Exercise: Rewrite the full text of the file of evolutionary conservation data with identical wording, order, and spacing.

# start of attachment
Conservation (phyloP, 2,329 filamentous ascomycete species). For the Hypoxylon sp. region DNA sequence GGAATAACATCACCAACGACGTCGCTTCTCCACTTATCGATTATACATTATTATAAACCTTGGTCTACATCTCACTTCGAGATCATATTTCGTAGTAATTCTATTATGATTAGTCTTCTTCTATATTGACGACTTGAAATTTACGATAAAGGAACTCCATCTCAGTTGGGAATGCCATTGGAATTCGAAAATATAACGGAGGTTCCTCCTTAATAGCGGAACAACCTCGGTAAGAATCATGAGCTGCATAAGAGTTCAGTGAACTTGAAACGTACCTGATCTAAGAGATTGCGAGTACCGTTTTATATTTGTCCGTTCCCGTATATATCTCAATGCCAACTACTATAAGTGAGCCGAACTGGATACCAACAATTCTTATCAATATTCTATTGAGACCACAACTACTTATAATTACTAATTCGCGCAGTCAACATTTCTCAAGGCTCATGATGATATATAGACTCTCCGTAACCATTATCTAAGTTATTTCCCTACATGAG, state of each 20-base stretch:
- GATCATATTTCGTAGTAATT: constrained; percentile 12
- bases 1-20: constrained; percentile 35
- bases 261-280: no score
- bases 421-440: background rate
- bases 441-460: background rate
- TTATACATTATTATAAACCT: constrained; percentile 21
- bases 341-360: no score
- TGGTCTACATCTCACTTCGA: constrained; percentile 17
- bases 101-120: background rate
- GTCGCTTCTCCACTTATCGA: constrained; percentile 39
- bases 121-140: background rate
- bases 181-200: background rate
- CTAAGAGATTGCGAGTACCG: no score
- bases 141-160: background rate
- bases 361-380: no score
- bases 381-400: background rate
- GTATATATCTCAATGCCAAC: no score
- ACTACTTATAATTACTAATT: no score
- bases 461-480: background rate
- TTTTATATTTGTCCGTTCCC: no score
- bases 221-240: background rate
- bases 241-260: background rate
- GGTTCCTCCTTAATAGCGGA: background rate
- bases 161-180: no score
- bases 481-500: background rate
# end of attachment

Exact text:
Conservation (phyloP, 2,329 filamentous ascomycete species). For the Hypoxylon sp. region DNA sequence GGAATAACATCACCAACGACGTCGCTTCTCCACTTATCGATTATACATTATTATAAACCTTGGTCTACATCTCACTTCGAGATCATATTTCGTAGTAATTCTATTATGATTAGTCTTCTTCTATATTGACGACTTGAAATTTACGATAAAGGAACTCCATCTCAGTTGGGAATGCCATTGGAATTCGAAAATATAACGGAGGTTCCTCCTTAATAGCGGAACAACCTCGGTAAGAATCATGAGCTGCATAAGAGTTCAGTGAACTTGAAACGTACCTGATCTAAGAGATTGCGAGTACCGTTTTATATTTGTCCGTTCCCGTATATATCTCAATGCCAACTACTATAAGTGAGCCGAACTGGATACCAACAATTCTTATCAATATTCTATTGAGACCACAACTACTTATAATTACTAATTCGCGCAGTCAACATTTCTCAAGGCTCATGATGATATATAGACTCTCCGTAACCATTATCTAAGTTATTTCCCTACATGAG, state of each 20-base stretch:
- GATCATATTTCGTAGTAATT: constrained; percentile 12
- bases 1-20: constrained; percentile 35
- bases 261-280: no score
- bases 421-440: background rate
- bases 441-460: background rate
- TTATACATTATTATAAACCT: constrained; percentile 21
- bases 341-360: no score
- TGGTCTACATCTCACTTCGA: constrained; percentile 17
- bases 101-120: background rate
- GTCGCTTCTCCACTTATCGA: constrained; percentile 39
- bases 121-140: background rate
- bases 181-200: background rate
- CTAAGAGATTGCGAGTACCG: no score
- bases 141-160: background rate
- bases 361-380: no score
- bases 381-400: background rate
- GTATATATCTCAATGCCAAC: no score
- ACTACTTATAATTACTAATT: no score
- bases 461-480: background rate
- TTTTATATTTGTCCGTTCCC: no score
- bases 221-240: background rate
- bases 241-260: background rate
- GGTTCCTCCTTAATAGCGGA: background rate
- bases 161-180: no score
- bases 481-500: background rate